The phrase ‘pay attention’ is fitting for health care leaders. Managers have a limited amount of attention that they can allocate. There is only so much capacity to think deeply of the important problems like, what do their patients value, and how do we design work so that it is productive, effective and meaningful?
Have you ever tried to answer a difficult question, perhaps one your child is asking, when you are in the middle of preparing dinner for a large group? We don’t even try and might hear ourselves say ‘not now’. We have a limited capacity to tackle what is important, and doing so means carving out time to pay deeper attention.
Fundamentally improving a patient care service, for example, needs intense management focus and deep thought. You can’t do this while constantly being distracted with today’s crisis such as lack of staff, management turnover, report writing and changing priorities. It’s like passing a car on a two-lane road while checking your email.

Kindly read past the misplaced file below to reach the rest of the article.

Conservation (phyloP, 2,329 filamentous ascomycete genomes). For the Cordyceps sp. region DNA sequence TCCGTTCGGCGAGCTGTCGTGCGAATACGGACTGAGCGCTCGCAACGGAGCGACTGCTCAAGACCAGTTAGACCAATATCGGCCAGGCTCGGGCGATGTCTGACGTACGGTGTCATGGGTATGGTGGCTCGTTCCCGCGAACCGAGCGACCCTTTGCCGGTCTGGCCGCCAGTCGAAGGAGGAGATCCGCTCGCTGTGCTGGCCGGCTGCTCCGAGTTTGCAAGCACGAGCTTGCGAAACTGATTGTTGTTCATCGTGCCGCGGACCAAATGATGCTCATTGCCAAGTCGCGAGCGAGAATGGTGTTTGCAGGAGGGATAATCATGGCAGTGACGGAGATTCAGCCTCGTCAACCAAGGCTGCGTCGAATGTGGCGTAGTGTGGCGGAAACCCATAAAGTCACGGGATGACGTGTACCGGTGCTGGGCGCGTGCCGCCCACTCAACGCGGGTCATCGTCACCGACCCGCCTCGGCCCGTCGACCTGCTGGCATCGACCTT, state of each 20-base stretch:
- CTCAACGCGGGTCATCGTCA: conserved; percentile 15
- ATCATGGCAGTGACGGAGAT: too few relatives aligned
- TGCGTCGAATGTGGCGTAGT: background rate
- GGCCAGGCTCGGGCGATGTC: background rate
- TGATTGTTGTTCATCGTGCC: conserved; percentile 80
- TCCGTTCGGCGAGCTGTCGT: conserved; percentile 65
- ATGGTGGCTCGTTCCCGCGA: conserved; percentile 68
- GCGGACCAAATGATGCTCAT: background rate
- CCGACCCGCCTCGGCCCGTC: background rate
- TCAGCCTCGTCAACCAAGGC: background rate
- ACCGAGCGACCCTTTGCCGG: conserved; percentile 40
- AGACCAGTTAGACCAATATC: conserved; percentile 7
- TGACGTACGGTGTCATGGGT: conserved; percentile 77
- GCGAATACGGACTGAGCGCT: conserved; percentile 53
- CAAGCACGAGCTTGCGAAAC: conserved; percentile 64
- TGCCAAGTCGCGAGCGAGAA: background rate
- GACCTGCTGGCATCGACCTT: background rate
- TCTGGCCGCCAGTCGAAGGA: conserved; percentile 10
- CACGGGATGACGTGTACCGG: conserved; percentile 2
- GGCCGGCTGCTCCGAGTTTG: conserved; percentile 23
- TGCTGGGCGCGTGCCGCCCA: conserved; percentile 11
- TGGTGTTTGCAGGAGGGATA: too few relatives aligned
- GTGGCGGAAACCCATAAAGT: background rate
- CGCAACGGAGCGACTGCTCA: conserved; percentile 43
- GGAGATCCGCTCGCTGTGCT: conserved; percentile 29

As a health care leader you need to find time to become blind to the plethora of easy fix distractions that arise every day. It might mean protecting a part of your day, or protecting a part of your management team. Only by mobilizing more deeper thought, by ‘paying attention’, can health care organizations lay the tracks for patient care improvement.